Clients who could benefit from making family loans for investment purposes have until June 30 to lock in a 1% prescribed interest rate.
The prescribed rate, which is calculated based on a lagging indicator, is set at 1% until the end of the second quarter. But based on Government of Canada three-month Treasury bill yields from April 26, the rate is set to rise as of July 1.
“That 1% rate, if established now, will apply for the duration of the loan,” said Wilmot George, vice-president of tax, retirement and estate planning with CI Global Asset Management in Toronto. “Therein lies the opportunity if you’re able to generate income from investments from that arrangement that exceed that prescribed rate.”
Aaron Hector, vice-president and financial consultant with Doherty & Bryant Financial Strategists in Calgary, agreed that speaking to relevant clients — usually a couple or family with a large difference in marginal tax rates — is a good idea.
“You don’t want to miss a date like that and suddenly be back into 2% [as the prescribed rate], and say ‘I wish I had presented this idea earlier,'” Hector said.
A prescribed rate loan strategy involves someone in a high tax bracket loaning money for investment purposes to a spouse, common-law partner or adult child in a lower tax bracket so the investment income is taxed at that lower rate. The loan must be executed with a minimum interest rate as dictated by income tax regulations, known as the prescribed rate.
“Since we don’t allow income splitting or the filing of joint returns, you have to look for means to lower your overall tax bill for the family unit,” said Armando Minicucci, a tax partner with Grant Thornton LLP in Toronto. Prescribed rate loans are “one of those measures that’s legitimately permitted under our tax legislation.”
Interest deductibility is a key element of a prescribed rate loan strategy, George said.
“If a prescribed rate loan strategy is set up, but the borrower does not deduct the interest cost, there is double taxation,” he explained. “The lending spouse has to report (and pay tax on) the interest income received from the borrower, and the borrower will also pay tax on that amount if they do not deduct it.”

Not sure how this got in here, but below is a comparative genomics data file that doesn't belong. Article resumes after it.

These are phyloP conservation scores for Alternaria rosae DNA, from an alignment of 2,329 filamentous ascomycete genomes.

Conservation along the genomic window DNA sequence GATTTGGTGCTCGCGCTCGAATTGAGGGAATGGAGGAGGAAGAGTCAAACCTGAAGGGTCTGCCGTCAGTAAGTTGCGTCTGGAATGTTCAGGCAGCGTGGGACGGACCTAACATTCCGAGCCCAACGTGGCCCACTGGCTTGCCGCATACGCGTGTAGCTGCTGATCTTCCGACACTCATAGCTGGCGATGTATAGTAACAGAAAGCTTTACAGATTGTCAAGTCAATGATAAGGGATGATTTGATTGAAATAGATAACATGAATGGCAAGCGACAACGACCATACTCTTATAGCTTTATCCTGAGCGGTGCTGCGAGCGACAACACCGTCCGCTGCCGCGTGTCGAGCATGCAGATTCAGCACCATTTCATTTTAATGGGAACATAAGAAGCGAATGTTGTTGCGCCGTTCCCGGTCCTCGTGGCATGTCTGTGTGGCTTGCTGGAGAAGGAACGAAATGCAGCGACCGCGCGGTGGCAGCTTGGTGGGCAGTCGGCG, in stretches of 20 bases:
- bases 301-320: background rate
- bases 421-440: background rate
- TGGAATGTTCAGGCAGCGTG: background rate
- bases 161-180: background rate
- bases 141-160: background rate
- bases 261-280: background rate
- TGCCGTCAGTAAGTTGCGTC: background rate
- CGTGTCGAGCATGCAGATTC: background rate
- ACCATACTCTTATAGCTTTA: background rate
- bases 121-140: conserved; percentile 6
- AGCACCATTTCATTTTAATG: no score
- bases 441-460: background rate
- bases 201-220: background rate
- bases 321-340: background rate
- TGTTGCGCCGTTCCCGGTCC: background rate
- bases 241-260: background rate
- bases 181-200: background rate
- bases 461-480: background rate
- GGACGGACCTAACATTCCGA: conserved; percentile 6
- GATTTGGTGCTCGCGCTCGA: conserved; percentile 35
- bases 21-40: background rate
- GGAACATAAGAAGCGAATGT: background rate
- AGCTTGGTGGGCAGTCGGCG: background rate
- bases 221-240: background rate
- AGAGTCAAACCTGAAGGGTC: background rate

To be able to deduct interest, the entire loan amount must be used to invest in “any investment that has the potential to earn income,” George said, such as dividends and interest. He warned that for tax purposes, capital gains are not defined as income. Further, “interest is not deductible when you’re borrowing to invest in RRSPs and TFSAs.”
“Now is the time to take action, seek professional advice, get the funding in place and get the loan documented in writing,” said Jamie Golombek, managing director of tax and estate planning with CIBC Private Wealth.
Indeed, the family must follow certain rules to ensure the prescribed rate loan works as intended.
When set up, the loan can be payable on demand or have a fixed term. Interest on the prescribed-rate loan must be paid by Jan. 30 of the following year. Otherwise, the attribution rules apply and the income earned on the loan amount will be attributed back to the lending spouse — and the loan will stop working as a tool for income splitting. (The existing loan would need to be repaid and a new loan enacted, which could be at a higher prescribed interest rate.)
Hector said the loan administration required for this strategy may not be worthwhile when the loan amount or the tax savings are relatively small.
“It can be an aggravation. You have to stay on top of it, make the interest payments, understand how to report the interest income for one spouse and the deduction for the other,” Hector said, adding that his firm automates the payments for clients who have prescribed rate loans. “With any strategy, you need to weigh the complexity with the benefit it’s going to provide.”
Hector said he’s enacted prescribed rate loans with smaller amounts (e.g., $50,000) when the client expects they’ll have more to lend in future years.